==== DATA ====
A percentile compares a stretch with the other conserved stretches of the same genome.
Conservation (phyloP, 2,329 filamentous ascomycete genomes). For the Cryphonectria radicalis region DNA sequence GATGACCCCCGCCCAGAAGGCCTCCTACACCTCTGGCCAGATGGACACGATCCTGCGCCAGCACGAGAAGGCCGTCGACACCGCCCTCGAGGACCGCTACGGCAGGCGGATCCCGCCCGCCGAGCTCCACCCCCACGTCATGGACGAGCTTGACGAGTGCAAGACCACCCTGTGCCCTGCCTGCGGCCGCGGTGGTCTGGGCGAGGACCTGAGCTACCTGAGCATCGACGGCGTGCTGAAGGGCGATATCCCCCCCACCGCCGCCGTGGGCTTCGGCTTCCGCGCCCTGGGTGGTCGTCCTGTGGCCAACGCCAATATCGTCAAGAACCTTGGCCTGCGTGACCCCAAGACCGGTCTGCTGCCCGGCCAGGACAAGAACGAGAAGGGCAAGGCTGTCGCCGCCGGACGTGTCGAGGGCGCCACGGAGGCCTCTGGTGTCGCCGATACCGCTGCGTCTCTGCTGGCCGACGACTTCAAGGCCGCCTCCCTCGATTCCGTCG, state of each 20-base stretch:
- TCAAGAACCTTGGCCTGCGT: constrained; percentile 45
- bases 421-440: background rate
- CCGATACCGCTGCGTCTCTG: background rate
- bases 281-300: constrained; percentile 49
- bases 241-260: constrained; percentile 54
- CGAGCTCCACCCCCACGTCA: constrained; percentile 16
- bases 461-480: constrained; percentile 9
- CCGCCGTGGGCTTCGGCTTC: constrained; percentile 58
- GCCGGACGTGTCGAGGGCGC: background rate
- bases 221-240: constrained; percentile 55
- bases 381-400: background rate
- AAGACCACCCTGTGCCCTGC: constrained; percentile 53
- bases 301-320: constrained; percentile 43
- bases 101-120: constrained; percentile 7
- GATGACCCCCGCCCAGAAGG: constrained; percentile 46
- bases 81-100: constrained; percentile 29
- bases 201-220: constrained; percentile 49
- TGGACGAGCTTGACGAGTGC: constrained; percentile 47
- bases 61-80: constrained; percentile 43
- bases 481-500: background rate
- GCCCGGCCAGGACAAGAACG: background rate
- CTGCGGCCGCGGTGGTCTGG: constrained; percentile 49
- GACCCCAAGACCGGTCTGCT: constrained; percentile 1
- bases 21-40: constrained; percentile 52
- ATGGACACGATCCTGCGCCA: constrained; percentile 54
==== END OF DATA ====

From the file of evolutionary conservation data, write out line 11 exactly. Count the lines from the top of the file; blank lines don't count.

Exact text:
- GCCGGACGTGTCGAGGGCGC: background rate